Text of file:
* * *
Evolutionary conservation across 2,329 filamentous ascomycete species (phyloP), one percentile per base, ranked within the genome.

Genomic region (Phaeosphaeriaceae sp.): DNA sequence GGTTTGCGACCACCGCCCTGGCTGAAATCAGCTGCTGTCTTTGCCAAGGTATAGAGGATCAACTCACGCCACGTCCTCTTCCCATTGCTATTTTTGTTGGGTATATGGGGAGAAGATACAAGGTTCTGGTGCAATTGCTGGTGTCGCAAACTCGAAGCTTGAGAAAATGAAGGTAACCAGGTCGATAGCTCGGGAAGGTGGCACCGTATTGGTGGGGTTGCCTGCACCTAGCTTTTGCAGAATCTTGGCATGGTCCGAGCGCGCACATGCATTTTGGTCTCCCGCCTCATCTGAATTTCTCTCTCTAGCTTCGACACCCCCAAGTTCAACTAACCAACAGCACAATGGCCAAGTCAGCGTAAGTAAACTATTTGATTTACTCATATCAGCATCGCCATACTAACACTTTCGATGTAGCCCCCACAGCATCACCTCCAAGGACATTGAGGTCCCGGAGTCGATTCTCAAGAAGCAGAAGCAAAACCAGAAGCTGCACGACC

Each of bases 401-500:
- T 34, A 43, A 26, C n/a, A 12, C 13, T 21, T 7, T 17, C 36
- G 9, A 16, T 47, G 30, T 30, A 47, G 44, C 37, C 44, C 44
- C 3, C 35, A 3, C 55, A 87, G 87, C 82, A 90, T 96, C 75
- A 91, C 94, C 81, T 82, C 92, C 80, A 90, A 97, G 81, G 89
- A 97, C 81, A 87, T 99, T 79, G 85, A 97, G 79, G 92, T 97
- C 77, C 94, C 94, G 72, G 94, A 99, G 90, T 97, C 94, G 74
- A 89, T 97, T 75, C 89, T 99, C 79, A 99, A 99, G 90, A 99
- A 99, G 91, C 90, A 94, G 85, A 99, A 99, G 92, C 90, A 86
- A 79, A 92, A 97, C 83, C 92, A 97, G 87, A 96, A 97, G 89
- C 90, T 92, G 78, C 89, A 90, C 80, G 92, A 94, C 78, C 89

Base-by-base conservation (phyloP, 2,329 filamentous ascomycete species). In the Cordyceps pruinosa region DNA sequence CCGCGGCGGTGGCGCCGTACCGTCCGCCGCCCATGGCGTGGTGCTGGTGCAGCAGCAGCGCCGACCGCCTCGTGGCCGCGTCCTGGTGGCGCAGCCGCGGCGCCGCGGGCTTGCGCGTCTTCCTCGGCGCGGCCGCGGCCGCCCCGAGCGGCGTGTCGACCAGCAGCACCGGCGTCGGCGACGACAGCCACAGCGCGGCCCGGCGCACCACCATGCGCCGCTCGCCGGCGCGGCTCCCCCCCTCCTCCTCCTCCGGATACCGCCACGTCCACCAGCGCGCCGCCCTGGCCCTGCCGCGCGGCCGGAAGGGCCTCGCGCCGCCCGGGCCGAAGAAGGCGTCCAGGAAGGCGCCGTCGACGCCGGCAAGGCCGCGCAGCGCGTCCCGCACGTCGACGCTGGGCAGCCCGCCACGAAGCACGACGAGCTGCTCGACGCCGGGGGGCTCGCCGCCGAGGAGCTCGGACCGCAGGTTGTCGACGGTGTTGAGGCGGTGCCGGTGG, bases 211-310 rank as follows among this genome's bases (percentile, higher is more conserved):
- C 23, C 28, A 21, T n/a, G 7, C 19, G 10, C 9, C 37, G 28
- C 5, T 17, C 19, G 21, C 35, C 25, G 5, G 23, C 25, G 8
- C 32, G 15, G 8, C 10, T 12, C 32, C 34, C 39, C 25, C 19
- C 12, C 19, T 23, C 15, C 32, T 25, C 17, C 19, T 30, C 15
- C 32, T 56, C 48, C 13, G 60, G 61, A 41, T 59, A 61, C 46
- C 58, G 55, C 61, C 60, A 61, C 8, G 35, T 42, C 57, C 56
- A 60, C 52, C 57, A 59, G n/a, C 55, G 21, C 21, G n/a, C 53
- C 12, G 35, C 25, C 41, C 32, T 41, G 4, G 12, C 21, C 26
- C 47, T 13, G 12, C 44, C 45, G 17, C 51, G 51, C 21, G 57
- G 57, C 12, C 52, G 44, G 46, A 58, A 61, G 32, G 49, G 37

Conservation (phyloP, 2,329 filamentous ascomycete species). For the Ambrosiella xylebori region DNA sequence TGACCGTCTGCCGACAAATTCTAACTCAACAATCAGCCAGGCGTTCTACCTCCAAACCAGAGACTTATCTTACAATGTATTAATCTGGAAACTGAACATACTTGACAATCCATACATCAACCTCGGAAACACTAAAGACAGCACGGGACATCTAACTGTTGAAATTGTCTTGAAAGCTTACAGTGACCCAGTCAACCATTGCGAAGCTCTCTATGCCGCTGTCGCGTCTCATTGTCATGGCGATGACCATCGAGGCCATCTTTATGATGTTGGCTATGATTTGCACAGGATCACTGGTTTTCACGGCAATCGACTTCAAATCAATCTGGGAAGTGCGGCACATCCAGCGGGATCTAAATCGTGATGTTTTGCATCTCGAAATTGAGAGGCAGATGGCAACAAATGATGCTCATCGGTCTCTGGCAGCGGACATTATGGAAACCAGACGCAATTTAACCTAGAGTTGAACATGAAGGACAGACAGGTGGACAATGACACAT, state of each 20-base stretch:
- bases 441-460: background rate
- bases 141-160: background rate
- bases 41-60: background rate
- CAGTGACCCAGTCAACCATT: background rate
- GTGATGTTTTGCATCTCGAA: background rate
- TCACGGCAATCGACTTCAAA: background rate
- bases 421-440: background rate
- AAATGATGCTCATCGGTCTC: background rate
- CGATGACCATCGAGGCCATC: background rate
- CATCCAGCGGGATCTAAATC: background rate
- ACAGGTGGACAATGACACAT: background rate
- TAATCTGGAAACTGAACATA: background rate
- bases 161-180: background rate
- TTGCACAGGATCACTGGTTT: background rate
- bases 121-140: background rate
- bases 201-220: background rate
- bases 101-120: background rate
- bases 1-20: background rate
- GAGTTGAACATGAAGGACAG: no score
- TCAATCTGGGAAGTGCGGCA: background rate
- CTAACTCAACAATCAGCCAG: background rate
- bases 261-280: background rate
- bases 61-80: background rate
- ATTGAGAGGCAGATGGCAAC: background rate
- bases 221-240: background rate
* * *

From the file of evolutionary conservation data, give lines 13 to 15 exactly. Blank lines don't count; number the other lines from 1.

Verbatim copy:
- C 90, T 92, G 78, C 89, A 90, C 80, G 92, A 94, C 78, C 89

Base-by-base conservation (phyloP, 2,329 filamentous ascomycete species). In the Cordyceps pruinosa region DNA sequence CCGCGGCGGTGGCGCCGTACCGTCCGCCGCCCATGGCGTGGTGCTGGTGCAGCAGCAGCGCCGACCGCCTCGTGGCCGCGTCCTGGTGGCGCAGCCGCGGCGCCGCGGGCTTGCGCGTCTTCCTCGGCGCGGCCGCGGCCGCCCCGAGCGGCGTGTCGACCAGCAGCACCGGCGTCGGCGACGACAGCCACAGCGCGGCCCGGCGCACCACCATGCGCCGCTCGCCGGCGCGGCTCCCCCCCTCCTCCTCCTCCGGATACCGCCACGTCCACCAGCGCGCCGCCCTGGCCCTGCCGCGCGGCCGGAAGGGCCTCGCGCCGCCCGGGCCGAAGAAGGCGTCCAGGAAGGCGCCGTCGACGCCGGCAAGGCCGCGCAGCGCGTCCCGCACGTCGACGCTGGGCAGCCCGCCACGAAGCACGACGAGCTGCTCGACGCCGGGGGGCTCGCCGCCGAGGAGCTCGGACCGCAGGTTGTCGACGGTGTTGAGGCGGTGCCGGTGG, bases 211-310 rank as follows among this genome's bases (percentile, higher is more conserved):
- C 23, C 28, A 21, T n/a, G 7, C 19, G 10, C 9, C 37, G 28